National League East
By far, the most competitive division in baseball. The Phillies are in last place, despite having a winning record. The Washington Nationals dominated the division for the first month, but a bit of a tailspin and a surge by Atlanta puts the Braves on top of the division. Atlanta, who could not score for the life of them in the second half of last season, has scored 207 runs this year, second most in all of baseball. Michael Bourne has torn it up, batting .339 with 11 extra base hits, and Chipper Jones has a solid .306 average while having a .490 slugging percentage. Their pitching has not quite been there, ranking in the bottom third in baseball in ERA.
This is still a very tough division to predict. The Mets, Marlins and Phillies are all within four games of the lead. The Mets have had promising moments, and then some set backs, but find themselves very much alive. Lucas Duda and David Wright have led the team on offense, and the pitching has been modestly decent. I think Miami will fizzle out, even though their rotation has stayed healthy thus far. The Phillies have been average on both sides of the ball, but I think the offense will find its feet before long. In the end, I see it coming down to either the Nationals or the Phillies. If the Phillies can’t produce runs, however, it wouldn’t surprise me if the Mets continue to contend for the crown.
National League Central
Another division that is tightly contested. The Cardinals are leading by 2 1/2 games over the Reds. Rafael Furcal is putting up MVP caliber numbers, batting .367, driving in 17 runs and scoring 28 runs. Carlos Beltran has also resurrected his career with a .293 average, 13 home runs and 32 RBI, with the latter two stats being good for 1st and 2nd in the National League, respectively. Cincinnati has had trouble hitting, but the pitching has been solid with a 3.48 team ERA. In 20 1/3 innings, Aroldis Chapman has yet to give up an earned run, and deserves a promotion into the starting rotation for his efforts. Jonny Cueto has had a phenomenal start (4-1, 1.89 ERA, .129 BAA) and Bronson Arroyo and Mat Latos have been decent enough. Sean Marshall has been questionable closing games, but only one blown save despite an ERA of 3.85.
Also, don’t count out the Pirates. They have the 4th best ERA in baseball, and are just four games behind the Cardinals. Andrew McCutcheon is batting nearly .350 with 13 extra base hits, and if anyone else on the team had a batting average over .300, the team may be in first place. The Pirates rank dead last in baseball for runs scored, which in case Pittsburgh forgot, is what the objective is in baseball. Whenever you have pitching this good, you’re always in contention, and if the hitting does come around, it could be a happy year for Pittsburgh.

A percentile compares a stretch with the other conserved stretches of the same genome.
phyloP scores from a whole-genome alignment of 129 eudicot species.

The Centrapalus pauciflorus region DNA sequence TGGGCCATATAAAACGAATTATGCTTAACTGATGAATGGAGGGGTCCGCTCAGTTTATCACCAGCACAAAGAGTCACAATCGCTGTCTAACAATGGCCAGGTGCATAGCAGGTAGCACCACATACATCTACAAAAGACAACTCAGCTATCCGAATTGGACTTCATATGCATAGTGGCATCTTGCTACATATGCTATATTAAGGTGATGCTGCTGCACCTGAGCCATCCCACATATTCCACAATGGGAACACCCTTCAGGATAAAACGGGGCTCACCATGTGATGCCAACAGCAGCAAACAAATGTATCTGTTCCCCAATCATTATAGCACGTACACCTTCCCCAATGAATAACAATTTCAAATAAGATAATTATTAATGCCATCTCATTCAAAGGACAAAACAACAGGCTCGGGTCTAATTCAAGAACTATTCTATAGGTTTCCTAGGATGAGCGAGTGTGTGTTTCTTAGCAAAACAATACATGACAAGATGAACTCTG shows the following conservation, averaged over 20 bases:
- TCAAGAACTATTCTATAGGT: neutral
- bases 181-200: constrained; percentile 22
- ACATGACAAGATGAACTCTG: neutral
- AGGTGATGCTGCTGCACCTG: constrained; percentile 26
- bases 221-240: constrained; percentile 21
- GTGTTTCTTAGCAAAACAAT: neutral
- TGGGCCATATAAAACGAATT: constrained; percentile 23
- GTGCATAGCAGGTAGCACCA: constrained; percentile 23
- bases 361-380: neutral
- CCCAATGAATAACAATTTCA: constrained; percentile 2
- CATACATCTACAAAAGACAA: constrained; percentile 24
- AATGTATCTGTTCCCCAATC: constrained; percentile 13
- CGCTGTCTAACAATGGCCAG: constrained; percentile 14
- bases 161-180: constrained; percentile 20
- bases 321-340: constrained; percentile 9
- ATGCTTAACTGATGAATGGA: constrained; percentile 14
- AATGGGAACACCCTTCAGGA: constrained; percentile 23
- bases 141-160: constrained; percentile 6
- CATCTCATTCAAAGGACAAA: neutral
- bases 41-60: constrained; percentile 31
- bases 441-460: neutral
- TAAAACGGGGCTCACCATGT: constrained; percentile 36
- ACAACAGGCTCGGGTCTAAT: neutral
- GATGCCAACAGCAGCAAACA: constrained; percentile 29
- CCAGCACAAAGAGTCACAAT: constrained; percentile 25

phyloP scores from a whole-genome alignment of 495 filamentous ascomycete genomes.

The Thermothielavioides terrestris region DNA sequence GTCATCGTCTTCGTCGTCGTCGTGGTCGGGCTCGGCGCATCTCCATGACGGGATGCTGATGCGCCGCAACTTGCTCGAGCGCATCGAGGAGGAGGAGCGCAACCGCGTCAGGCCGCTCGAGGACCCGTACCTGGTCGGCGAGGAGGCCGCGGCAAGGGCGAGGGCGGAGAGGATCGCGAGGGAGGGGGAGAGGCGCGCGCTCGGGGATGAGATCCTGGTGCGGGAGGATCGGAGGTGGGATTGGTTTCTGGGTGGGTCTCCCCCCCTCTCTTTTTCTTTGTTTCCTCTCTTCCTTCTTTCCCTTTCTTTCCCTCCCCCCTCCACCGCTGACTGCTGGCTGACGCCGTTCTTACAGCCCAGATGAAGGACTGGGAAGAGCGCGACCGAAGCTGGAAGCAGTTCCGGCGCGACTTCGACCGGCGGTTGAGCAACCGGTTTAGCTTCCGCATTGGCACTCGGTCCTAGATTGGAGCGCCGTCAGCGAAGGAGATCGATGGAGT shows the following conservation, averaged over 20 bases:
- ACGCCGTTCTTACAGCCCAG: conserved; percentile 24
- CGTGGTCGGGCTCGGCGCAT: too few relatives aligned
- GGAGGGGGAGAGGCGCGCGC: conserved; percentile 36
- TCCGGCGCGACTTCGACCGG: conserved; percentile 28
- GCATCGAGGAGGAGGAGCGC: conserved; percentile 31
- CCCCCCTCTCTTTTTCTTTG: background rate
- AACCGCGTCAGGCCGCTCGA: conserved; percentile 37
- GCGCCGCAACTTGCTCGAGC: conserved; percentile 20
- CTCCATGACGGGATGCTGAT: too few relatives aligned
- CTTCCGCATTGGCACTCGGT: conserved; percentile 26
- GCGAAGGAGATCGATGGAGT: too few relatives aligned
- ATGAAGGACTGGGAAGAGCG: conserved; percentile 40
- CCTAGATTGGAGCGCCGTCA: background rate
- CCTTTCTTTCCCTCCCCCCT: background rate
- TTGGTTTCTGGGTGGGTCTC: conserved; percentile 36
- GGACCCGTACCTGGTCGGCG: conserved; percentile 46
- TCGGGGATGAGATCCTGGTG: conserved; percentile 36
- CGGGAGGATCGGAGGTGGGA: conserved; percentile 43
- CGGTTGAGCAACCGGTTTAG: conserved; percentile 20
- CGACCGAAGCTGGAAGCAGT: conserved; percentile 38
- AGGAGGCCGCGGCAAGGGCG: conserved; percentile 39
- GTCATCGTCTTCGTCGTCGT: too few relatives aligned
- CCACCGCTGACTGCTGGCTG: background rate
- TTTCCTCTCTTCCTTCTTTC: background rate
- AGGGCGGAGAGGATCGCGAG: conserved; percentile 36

National League West
The Dodgers are the second best team in baseball, but they will be without injured Matt Kemp until the end of the month. That being said, they still have one of the most dominant starters in baseball, Clayton Kershaw. He’s only 3-1, but an incredible ERA of 2.22. Even better has been Ted Lilly, who is 5-0 with a 2.11 ERA. When you can score runs and prevent runs as well as the Dodgers can, it is awfully tough to beat them. They hold the largest lead of any division leader – six games ahead of the second place Giants. Dodgers may very well run away with this division.
Division Series Format
Just to touch on the League Division Series format, which was just approved by MLB owners. The LDS format will go to 2-3, with the team with home field advantage hosting games three through five. The format was used by baseball from 1995 through 1997, before adopting the 2-2-1 format in 1998. Much of the outcry that I have seen argues that this takes away home field advantage from the higher-seeded team. I could not disagree any more. The record for teams with home field advantage from ’95-’97 was 7-5. The winning percentage was fifty-eight percent. Since 1998, the team with home field advantage has been 31-25 in division series, which comes out to a winning percentage of fifty-five. In last year’s division series, the teams with home field advantage both won and lost two series. I believe that it is critical for the team with home field advantage to host the swing game. In a five game series, that critical game is Game Three. I fully support this new format.
That will do it for this edition of Turning Two. Check back in on June 1st for the next edition, and follow me on Twitter @JustinCirillo for all my sports related thoughts.